Inside Millbank: The students’ story

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The worst of times?

As Wednesday afternoon wore on the protest in London wound up a gear, resulting in vandalism and violence some feel was necessary to make a point.

The remnants of the NUS organised anti-fees march wound its way past Parliament and along the Thames towards Millbank Tower, the building which houses offices belonging to the Conservative Party. Several Lancaster students, including representatives of Lancaster’s student media, followed the procession of students towards the building.

“When they say it was a minority, it wasn’t, it looked like everybody was going in there”, said one student who was among the first group to get to Millbank. He holds that it was a natural extension of the march, both in mood and in numbers. “We danced around the fires a bit. There were four police. We got to the front of the building and I was asking people what the building was, because I didn’t know.”

The fact that it was not a minority was backed up by another student, who said “there were as many people in that courtyard as there could have been in that courtyard, there could not have been more people, it was jam-packed.”

Throughout the course of the afternoon the under-defended building had several windows smashed clean away. Students occupied the roof, waving banners, while a few threw newspapers and sprayed fire extinguishers from the building. At one point an empty extinguisher was thrown from the roof of the building, the crowd immediately responding with chants of “stop throwing shit, stop throwing shit”.

While the rest of the day’s demonstration was labelled as peaceful by the national media in comparison to the events at Millbank, it does seem that even that began as a peaceful style of protest. The courtyard, while noisy and crammed, appeared no more so than the hemmed in march that had taken place over the previous few hours.

Several students take issue with the labelling of the protest as a riot, with one reasoning that “members of the public weren’t attacked, cars weren’t set on fire, there wasn’t widespread looting.”

The violence and vandalism came from a militant few, believes one student. “These lads came with some sort of metal frame, metal ladder, I don’t know what it was, and they ran at the glass doors.” He described the minority of vandals, saying: “All the people kicking windows were wearing balaclavas [over their faces].”

At this point violence was averted, he believes, as the very few police officers present, “with thousands of people there, just walked off – and to be fair they were actually helping people over the broken glass.”

The crowd then surged towards and into the building. “When they found the stairs people just ran at them – I didn’t particularly want to go into the building, I was happy in the lobby”, said one student. However, as the group ascended the stairs, it became clear to him that it wasn’t just benevolent, if angered, students present. “There were two guys on the door [to the roof] who wore balaclavas, they were helping people up the stairs and they were really organising people.”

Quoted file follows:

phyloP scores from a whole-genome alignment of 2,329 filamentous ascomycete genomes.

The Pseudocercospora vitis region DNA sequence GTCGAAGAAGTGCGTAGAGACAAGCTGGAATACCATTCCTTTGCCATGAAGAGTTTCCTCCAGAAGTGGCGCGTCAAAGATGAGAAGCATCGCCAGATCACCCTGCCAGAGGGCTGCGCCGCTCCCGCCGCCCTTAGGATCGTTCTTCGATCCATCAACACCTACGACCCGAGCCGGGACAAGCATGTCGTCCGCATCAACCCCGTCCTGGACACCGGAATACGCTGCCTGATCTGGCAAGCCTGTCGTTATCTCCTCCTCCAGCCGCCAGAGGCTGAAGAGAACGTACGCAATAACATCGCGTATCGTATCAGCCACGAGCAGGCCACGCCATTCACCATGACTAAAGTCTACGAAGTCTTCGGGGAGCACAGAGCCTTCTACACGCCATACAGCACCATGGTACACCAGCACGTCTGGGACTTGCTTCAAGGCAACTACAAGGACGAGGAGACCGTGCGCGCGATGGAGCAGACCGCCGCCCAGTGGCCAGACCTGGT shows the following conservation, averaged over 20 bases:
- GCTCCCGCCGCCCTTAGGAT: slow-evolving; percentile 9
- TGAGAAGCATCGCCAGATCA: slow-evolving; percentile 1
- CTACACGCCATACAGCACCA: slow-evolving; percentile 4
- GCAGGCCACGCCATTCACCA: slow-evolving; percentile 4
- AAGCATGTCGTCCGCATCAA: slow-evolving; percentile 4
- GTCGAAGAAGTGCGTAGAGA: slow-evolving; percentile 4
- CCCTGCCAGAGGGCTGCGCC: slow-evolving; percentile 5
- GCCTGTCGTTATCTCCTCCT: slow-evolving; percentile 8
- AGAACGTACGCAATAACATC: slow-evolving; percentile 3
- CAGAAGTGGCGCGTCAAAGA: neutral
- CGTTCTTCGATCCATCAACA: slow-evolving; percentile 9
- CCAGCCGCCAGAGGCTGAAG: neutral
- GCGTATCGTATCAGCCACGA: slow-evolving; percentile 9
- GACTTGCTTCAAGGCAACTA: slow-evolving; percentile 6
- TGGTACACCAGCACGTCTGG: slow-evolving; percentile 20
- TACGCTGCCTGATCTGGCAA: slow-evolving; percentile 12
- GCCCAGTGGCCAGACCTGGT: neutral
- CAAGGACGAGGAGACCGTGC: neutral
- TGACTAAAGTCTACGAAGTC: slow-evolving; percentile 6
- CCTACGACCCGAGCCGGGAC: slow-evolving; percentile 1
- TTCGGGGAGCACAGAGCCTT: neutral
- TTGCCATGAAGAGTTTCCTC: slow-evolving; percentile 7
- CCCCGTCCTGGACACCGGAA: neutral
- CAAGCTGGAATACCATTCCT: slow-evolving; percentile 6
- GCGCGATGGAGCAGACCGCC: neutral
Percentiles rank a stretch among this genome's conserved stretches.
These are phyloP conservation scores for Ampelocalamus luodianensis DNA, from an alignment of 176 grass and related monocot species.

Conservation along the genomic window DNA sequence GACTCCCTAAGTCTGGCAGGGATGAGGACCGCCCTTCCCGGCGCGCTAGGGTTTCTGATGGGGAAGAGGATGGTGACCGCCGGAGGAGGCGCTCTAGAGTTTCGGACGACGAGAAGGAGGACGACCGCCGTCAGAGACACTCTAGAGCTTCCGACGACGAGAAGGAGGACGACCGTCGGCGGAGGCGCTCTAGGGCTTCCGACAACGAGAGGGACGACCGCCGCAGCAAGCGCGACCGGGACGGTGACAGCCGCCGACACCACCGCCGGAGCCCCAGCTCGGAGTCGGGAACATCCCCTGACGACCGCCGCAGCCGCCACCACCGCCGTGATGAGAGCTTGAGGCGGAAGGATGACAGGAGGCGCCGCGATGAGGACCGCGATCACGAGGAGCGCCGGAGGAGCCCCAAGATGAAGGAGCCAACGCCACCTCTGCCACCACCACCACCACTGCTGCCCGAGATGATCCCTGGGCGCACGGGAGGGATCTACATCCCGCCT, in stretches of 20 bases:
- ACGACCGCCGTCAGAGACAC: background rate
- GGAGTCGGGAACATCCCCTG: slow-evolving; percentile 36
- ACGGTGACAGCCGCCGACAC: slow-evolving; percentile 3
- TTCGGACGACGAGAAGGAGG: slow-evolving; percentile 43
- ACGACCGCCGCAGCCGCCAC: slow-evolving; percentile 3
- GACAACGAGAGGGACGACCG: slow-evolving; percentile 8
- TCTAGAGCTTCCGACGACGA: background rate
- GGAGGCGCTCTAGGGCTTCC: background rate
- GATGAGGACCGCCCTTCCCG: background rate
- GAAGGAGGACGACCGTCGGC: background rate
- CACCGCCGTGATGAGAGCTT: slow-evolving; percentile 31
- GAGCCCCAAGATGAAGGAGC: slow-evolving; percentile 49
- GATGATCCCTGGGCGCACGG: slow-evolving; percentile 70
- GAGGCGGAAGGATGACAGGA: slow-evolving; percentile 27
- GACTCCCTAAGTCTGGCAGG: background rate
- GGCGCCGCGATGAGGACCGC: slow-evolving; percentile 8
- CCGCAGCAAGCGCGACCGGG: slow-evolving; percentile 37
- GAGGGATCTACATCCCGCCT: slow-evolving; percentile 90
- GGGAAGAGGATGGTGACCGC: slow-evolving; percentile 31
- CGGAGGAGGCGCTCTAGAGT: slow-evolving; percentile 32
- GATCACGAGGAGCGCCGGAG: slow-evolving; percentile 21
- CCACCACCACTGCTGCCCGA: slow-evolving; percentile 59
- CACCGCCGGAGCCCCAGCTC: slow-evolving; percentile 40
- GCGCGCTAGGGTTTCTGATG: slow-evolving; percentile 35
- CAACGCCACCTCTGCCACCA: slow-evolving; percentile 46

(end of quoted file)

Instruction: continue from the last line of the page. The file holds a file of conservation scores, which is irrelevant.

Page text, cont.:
According to the student who had made his way to the roof, the organised balaclava wearing few were with the person responsible for throwing the fire extinguisher from the roof. He was hesitant in describing them; “They were… you could tell they were a bit mental.”

The small crowd on the roof were, according to the student, still in the high spirits seen in the actual march. He described his actions as typical of those on the roof’- “I leant over the roof and gave a wave”.

“The riot police arrived, jogging through the crowd below- that was when 30-40 people on the roof were like ‘we’ve got to go’.”

A student who had been on the roof and had headed back to the courtyard when the riot police arrived described the moment that the masses of peaceful demonstrators turned on the police. He believes it was the police response that turned the crowd against them.

“Eventually the police forced everyone out of the lobby, using… using brutality, if I’m honest.” He said that the police struck several times with batons and shields at the jovial crowd. “I got blood on my hoodie, from two girls who had to be carried out, and that was when the crowd got very, very angry and that was when the missiles came flying in.”

The crowd, having become physically forceful, began to amplify the casualties. “People started pushing – everyone at the front was shouting ‘don’t push’, people at the back were shouting ‘push’, and we ended up on the receiving end.”

There was a general mood among students that direct action like occupying the building or staging a sit in was the only effective method of protest. While the violence and the use of a fire extinguisher as a missile was deemed unnecessary and out of hand by most, many believe an uneventful march from one destination to another just wouldn’t have been noticed.

The student who had gotten onto the roof said that if it had been just a peaceful march “I don’t think it would have been as effective, it wouldn’t be in the news today, people in China wouldn’t be asking David Cameron about it.” He did, however, say that it didn’t have to be violent- “even if we’d just gone into the courtyard and set some fires up, that might have been enough. Something needed to be done.”

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